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PASS: Study Flow Chart # screened - 2759 # enlisted – 357 (13% of screened) # randomized to MI - 177 # randomized to SBA - 178 # 8 weeks - 277 # 12 weeks - 272 # 24 weeks - 215

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PASS Recruitment: site examination

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PASS: Recruitment techniques Community destinations - Hill House - Hosanna House - Sarah Heinz House - Adagio Health - Tobacco Free Allegheny - Job Corps - Focus on Renewal - Planned Parenthood of Western PA - Woman, Infants and Children (WIC) - Saint Athanasius Church (West View) - Race for the Cure - American Cancer Society - American Lung Association - American Respiratory Alliance – Heinz field - County pools - A+ Schools - Schools Clinical destinations Adolescent Medicine at Children\'s Hospital (CHP) Adolescent In-patient Unit at CHP Primary Care Center at CHP Family Medicine (Shadyside, Matilda Theis) Children\'s/UPMC at Turtle Creek Children\'s Community Pediatrics (CCP) Pittsburgh, Oakland, & Bloomfield workplaces Emergency Department at CHP Dental Department at CHP Pulmonary, Allergy, and Immunology facilities at CHP East Liberty Family Health Center Media PAT Bus Cards (East Liberty Garage) (6/08) CHP Quarterly Newsletter: Promises CHP telephone holding up message UPMC Extra Pittsburgh Parent Magazine City Paper KennyTales Craig\'s List Flyers posted in nearby neighborhoods Facebook

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PASS Demographics : CHP

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Challenges: Lessons from the field 1. Human subject security 2. Enrollment 3. Maintenance 4. Psychosocial complexities**

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PASS: Describe the extent of psychosocial complexities Examined all "events"= IRB-reportable and non-reportable archived events Event sorts: Serious unfavorable occasions Adverse occasions Unanticipated issues Protocol deviation Notes to record Withdrawals

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Event Frequency *Events: IRB-reportable and recorded non-reportable events † 4 withdrawals were incorporated however not considered critical or important occasions ‡ 2 withdrawals were incorporated yet not considered noteworthy or pertinent occasions

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Events: Themes Legal Psychiatric co-dreariness Psychosocial multifaceted nature Illicit medication use Lack of social backings

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Legal Issues Arrest Detention/Incarceration Custody issues Change in authority Unclear lawful guardianship Legal issues expanded requests on study assets and contrarily influenced maintenance.

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Psychiatric Co-dreariness Psychiatric hospitalizations Crisis intercession/Psychiatric ER administrations Psychiatric hindrance Reporting issues Extent of psychiatric co-bleakness brought about unexpected staff and study asset requests; these perceptions proposed the requirement for specific preparing for examination staff and the need to widen our exploration past the center of tobacco use.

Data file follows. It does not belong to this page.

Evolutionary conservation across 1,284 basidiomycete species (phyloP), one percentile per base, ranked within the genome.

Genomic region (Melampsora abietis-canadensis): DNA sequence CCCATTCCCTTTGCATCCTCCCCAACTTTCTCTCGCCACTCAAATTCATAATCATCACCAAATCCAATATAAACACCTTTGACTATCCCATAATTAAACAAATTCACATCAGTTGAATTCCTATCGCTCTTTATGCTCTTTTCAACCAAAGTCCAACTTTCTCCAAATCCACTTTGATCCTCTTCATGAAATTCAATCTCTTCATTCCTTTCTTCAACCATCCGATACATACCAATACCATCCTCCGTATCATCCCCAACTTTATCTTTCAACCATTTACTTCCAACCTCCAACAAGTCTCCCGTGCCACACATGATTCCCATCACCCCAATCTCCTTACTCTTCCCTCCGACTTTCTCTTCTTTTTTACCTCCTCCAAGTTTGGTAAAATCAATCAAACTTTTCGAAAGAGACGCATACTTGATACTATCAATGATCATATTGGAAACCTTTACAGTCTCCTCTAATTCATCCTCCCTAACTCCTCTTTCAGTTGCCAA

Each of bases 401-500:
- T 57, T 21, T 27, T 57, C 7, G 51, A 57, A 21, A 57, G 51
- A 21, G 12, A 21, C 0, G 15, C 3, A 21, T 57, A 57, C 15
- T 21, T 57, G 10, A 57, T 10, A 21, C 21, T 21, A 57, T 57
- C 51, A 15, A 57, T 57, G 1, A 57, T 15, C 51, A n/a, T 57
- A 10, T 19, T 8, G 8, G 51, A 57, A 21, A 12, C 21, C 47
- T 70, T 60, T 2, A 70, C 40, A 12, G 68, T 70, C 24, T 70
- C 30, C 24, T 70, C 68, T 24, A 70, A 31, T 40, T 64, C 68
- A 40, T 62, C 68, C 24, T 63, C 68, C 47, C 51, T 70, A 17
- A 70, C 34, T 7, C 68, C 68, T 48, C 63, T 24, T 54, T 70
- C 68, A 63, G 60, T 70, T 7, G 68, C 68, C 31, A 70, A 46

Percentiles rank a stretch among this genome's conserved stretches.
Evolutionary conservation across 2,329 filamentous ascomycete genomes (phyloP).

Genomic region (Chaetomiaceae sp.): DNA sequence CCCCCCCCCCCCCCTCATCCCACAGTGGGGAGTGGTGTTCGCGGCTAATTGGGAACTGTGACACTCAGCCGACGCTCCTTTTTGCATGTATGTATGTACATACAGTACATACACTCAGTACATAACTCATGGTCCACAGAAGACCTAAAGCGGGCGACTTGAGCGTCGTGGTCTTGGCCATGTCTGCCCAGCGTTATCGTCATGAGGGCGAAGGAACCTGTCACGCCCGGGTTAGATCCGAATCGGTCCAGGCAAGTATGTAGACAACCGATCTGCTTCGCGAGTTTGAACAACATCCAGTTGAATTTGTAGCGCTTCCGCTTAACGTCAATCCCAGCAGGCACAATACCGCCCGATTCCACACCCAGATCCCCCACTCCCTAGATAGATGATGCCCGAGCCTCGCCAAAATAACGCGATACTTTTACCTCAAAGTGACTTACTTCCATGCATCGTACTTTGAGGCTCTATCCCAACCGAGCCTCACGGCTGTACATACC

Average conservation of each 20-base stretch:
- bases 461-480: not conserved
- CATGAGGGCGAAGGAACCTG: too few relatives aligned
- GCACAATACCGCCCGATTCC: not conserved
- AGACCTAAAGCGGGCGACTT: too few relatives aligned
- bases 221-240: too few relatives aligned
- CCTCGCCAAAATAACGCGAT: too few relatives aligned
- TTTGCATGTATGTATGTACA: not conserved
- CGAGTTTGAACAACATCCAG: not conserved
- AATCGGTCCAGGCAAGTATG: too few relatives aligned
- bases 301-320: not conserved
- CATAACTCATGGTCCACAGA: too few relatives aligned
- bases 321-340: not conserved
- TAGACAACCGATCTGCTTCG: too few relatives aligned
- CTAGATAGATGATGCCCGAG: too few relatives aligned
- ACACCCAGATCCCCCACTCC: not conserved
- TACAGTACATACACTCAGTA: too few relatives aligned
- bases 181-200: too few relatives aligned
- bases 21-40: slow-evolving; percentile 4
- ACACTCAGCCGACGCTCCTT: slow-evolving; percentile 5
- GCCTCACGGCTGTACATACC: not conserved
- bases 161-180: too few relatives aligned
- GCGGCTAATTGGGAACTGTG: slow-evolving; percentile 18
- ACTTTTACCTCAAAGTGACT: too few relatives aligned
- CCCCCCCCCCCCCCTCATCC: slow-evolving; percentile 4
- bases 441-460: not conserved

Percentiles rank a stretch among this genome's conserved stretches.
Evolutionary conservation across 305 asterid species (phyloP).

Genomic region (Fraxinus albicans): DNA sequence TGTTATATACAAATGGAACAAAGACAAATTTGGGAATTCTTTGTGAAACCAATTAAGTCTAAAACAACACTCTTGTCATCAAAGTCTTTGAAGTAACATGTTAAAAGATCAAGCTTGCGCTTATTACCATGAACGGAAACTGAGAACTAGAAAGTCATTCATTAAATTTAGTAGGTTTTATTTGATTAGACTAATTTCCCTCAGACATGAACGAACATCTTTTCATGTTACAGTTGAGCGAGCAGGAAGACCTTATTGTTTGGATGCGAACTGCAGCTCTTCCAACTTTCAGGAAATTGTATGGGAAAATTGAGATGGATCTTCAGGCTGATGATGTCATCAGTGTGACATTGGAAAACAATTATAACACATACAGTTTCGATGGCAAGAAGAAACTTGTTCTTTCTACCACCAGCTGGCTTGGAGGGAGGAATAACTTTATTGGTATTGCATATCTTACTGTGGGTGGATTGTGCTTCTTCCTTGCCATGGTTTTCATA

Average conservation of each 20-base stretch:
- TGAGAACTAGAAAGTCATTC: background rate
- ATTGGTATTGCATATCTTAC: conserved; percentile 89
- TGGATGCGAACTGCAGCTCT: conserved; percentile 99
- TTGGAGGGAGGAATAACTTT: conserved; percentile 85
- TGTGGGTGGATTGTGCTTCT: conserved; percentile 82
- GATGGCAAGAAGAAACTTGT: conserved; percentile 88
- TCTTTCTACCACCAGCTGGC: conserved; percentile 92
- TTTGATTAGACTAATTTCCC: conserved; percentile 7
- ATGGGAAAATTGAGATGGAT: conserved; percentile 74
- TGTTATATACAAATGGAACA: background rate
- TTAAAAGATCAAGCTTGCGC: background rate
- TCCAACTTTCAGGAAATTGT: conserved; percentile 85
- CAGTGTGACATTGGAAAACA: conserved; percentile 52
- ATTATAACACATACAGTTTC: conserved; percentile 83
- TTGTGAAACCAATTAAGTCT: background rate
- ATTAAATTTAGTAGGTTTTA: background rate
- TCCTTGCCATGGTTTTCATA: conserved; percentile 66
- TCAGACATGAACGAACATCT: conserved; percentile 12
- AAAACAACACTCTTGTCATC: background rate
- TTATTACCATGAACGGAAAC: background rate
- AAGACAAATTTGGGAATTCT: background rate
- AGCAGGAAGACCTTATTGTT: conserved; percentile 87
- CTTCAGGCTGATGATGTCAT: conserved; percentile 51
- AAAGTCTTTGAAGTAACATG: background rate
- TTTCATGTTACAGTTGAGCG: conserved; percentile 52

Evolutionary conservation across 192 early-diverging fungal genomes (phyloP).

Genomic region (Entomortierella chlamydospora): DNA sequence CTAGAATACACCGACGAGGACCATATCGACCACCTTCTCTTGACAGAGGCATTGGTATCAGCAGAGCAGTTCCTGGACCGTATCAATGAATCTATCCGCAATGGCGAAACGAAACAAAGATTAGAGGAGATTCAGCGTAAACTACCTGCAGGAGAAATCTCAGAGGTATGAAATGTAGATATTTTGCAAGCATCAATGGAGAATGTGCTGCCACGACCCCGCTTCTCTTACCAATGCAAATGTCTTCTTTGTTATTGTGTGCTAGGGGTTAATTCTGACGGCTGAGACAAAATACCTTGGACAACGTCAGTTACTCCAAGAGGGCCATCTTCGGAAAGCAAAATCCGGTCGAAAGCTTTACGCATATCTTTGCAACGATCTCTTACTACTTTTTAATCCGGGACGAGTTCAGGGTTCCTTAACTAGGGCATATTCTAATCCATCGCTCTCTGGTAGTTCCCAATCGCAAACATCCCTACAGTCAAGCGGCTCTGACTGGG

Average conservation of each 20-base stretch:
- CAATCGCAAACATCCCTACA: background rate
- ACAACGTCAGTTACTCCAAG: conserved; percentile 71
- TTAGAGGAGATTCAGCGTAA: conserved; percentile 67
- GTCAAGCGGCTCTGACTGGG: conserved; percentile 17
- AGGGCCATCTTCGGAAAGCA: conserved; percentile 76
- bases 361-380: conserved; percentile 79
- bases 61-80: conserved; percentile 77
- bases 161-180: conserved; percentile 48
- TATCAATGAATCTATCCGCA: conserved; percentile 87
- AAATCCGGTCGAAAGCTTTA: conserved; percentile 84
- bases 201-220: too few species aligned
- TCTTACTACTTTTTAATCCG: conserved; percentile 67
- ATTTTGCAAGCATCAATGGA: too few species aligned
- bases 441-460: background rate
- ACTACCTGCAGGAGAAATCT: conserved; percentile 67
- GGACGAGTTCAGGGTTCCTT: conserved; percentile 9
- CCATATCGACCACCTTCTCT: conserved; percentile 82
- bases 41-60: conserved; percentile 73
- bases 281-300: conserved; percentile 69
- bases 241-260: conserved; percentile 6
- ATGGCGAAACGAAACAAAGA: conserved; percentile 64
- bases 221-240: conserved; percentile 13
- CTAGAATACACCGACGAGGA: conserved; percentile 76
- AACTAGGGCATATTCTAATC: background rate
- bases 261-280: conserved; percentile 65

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Psychosocial many-sided quality Deaths of relatives or companions Miscarriages CYF association Partner misuse Victims of attack Homelessness and appetite Responding to these psychosocial complexities devoured work force assets and frequently required a level of expert skill not foreseen in study readiness. The anxiety in these adolescent\'s lives mirrors a weight of wellbeing dangers that go past smoking and require a gander at the social environment that impacts these practices.

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Illicit medication use Rehab hospitalization Safety concerns Reporting issues Interferes with mediation Tobacco use screening needs to incorporate particular inquiries regarding cigarette smoking instead of just questioning about smoking.

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Lack of backings Misrepresenting age or character Homeless - alluded to protect Used examination "home" as asset –help with backslide after study, unnatural birth cycle. Tyke care amid visit *(not reported) These cases brought up that 1) the exploration site turns into an examination home; 2) adolescents in this populace gathering need assets past simply tending to their smoking and this must be considered when planning and planning for future studies.

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Implications Study outline Broaden research question Research staff preparing Budget reevaluation/Resource portion Interdisciplinary coordinated efforts IRB Adolescent Service conveyance experts/Clinicians Mental wellbeing/Addiction analysts

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Questions for Discussion What are a few suggestions for reacting to the difficulties raised today? How illustrative it is safe to say that this is test of teenager smokers? What exactly degree does the prerequisite for parental assent skew the specimen? Does this degree legitimize a waiver of parental assent? What would we be able to gain from analysts and human services experts who manage delicate wellbeing issues to better enroll and hold high hazard youth? In what manner can future studies be intended to address the bigger societal issues of at-danger youth?